Scientists Discover Mount Vesuvius Boiled The Blood And Exploded The Brains Of Its Victims

Published April 20, 2024
Updated April 21, 2024

A team of researchers put forward a theory of "sudden body fluid vaporization" for the victims' cause of death, and it is just as horrific as it sounds.

It’s hard to imagine a more horrendous way to go than death by volcano, but a new study might have done just that.

A group of researchers from the Federico II University Hospital in Naples published in PLOS One last month the theory that some victims of the Mount Vesuvius eruption died after the extreme heat of the explosion caused their blood to boil and their skulls to consequently explode.

Vesuvius Skeltons

Petrone et al/PLOS OneA child (left) and a young adult male (right) discovered in the chambers.

In 79 AD when Mount Vesuvius erupted, it launched volcanic ash, gas, and rocks for almost 21 miles, and for two days molten lava poured out. Those who lived in surrounding cities like Oplontis, Pompeii, and Herculaneum and did not evacuate in time, all met gruesome ends. And the new research suggests that some might have had more grisly deaths than others.

In the city of Herculaneum, located only four miles from the volcano’s mouth, 300 people took shelter in 12 waterfront chambers along the city’s beach. They all perished once the volcano erupted and they were trapped inside for thousands of years before a team of excavators discovered them underneath several feet of ash in the 1980s.

For the new report, the team studied the skeletal remains of some of the victims inside these chambers. When they first began to analyze the remains, they discovered a mysterious red and black residue covering the bones, inside the skull, and in the surrounding ash-bed where the victims were found.

Skeletal Remains At Vesuvius

Petrone et al/PLOS OneSkeletal remains from the chambers with red and black mineral residue on them.

Several tests were run on the residue and it was discovered that it contained traces of iron and iron oxides, which are created when blood vaporizes.

“The detection of such iron-containing compounds from the skull and the ash filling the endocranial cavity…strongly suggests a widespread pattern of heat-induced hemorrhage, intracranial pressure increase and bursting, most likely to be the cause of instant death of the inhabitants in Herculaneum,” the study said.

The waterfront chambers would have basically turned into ovens when the volcano’s ash and heat rained down. The researchers estimated that the temperature inside the chambers must have reached around 500 degrees Celcius (or 932 degrees Fahrenheit), which would cause the blood of anyone inside to boil and their skull to explode.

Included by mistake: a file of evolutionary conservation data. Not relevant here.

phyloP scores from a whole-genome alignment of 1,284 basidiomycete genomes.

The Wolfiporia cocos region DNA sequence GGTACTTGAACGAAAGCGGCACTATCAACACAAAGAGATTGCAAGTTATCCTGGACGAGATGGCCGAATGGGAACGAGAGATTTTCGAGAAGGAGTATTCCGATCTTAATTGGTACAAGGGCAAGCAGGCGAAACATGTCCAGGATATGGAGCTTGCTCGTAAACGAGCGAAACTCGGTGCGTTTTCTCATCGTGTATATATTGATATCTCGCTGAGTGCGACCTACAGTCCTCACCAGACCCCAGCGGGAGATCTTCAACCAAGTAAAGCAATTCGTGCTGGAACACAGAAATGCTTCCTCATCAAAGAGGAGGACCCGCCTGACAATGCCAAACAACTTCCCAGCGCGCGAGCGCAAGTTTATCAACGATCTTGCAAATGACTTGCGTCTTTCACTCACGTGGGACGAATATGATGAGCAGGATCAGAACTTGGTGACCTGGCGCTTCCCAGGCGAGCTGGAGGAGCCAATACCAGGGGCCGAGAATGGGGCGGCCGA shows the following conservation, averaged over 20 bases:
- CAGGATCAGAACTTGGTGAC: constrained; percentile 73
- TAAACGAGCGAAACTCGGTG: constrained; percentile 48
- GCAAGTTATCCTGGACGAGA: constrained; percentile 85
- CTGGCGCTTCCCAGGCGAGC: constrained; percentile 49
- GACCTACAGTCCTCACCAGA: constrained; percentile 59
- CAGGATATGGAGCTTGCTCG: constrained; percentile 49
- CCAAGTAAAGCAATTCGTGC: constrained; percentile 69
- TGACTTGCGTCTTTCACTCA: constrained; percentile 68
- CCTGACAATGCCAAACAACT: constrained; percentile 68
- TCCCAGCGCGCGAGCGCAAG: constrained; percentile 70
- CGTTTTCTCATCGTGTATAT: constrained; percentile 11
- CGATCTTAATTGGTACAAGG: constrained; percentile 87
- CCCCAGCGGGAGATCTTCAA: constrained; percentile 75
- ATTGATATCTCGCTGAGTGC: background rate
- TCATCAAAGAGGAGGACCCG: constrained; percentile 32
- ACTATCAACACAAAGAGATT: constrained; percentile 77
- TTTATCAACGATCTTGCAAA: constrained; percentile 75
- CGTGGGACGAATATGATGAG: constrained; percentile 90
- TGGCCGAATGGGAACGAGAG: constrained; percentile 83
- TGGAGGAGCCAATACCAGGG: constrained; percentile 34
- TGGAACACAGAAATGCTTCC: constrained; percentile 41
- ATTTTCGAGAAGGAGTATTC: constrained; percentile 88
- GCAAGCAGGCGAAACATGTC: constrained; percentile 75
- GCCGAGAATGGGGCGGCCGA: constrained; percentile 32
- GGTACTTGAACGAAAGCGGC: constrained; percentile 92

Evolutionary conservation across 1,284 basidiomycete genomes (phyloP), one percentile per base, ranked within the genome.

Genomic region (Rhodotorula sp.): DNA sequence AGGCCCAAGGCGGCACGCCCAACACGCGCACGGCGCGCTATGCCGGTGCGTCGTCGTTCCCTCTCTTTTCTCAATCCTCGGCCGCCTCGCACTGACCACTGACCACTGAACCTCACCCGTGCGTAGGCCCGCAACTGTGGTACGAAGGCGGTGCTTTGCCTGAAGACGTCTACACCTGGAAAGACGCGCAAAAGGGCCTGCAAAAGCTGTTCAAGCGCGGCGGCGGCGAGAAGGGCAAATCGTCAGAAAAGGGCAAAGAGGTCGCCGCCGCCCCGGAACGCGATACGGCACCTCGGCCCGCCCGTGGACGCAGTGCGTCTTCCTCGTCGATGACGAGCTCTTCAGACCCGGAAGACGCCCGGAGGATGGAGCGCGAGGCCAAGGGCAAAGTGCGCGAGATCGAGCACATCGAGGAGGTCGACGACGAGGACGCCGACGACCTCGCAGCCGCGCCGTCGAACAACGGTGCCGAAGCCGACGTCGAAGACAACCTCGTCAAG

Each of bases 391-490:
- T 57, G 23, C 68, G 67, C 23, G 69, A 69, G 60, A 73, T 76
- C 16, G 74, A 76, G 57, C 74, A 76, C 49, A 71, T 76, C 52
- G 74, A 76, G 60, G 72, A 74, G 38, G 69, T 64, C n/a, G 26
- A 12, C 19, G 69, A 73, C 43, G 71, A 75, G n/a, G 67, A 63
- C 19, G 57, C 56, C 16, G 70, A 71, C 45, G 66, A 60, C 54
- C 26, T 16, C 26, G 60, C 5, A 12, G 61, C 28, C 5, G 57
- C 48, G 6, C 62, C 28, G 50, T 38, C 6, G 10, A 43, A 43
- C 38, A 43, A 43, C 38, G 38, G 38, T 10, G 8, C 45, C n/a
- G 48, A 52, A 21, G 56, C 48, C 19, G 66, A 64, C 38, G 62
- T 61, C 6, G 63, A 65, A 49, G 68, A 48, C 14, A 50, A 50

Several of the skeletons the team examined had skulls with gaping holes and stains that are consistent with “recurrent skull explosive fracture.”

Vesuvius Skulls

Petrone et al/PLOS OneSome of the fractured skulls studied.

Those who died in Pompeii, which was located a couple miles further from the volcano than Herculaneum also died instantly but didn’t go quite as horrendously.

“In Pompeii, placed about six miles from the vent, the lower temperature of about 250 – 300 degrees Celcius was sufficient to kill people instantly, but not hot enough to vaporize the flesh of their bodies,” Pierpaolo Petrone, lead scientist of the study, told Newsweek.

While the scientists’ hypothesis is certainly gruesome, it is also very important for the future study of the still-active volcano.

According to the study, archaeological and volcanological site evidence shows that Mount Vesuvius has a major eruption every 2,000 years. The last major eruption was nearly 2,000 years ago and so research points to another catastrophic event sooner rather than later.

This could mean big trouble for the three million people who currently live near the volcano.

Next, check out Mount Nyiragongo and its bubbling hot lava lake. Then take a look at the devastation of Mount Pelee, the worst volcanic disaster of the 20th century.

Caroline Redmond
Caroline is a writer living in New York City who holds a Bachelor's in science from the University of Florida. Her work has appeared in People, Yahoo, Bustle, Entertainment Weekly, and The Boston Herald.
Leah Silverman
A former associate editor for All That's Interesting, Leah Silverman holds a Master's in Fine Arts from Columbia University's Creative Writing Program and her work has appeared in Catapult, Town & Country, Women's Health, and Publishers Weekly.
Citation copied
Cite This Article
Redmond, Caroline. "Scientists Discover Mount Vesuvius Boiled The Blood And Exploded The Brains Of Its Victims.", April 20, 2024, Accessed June 21, 2024.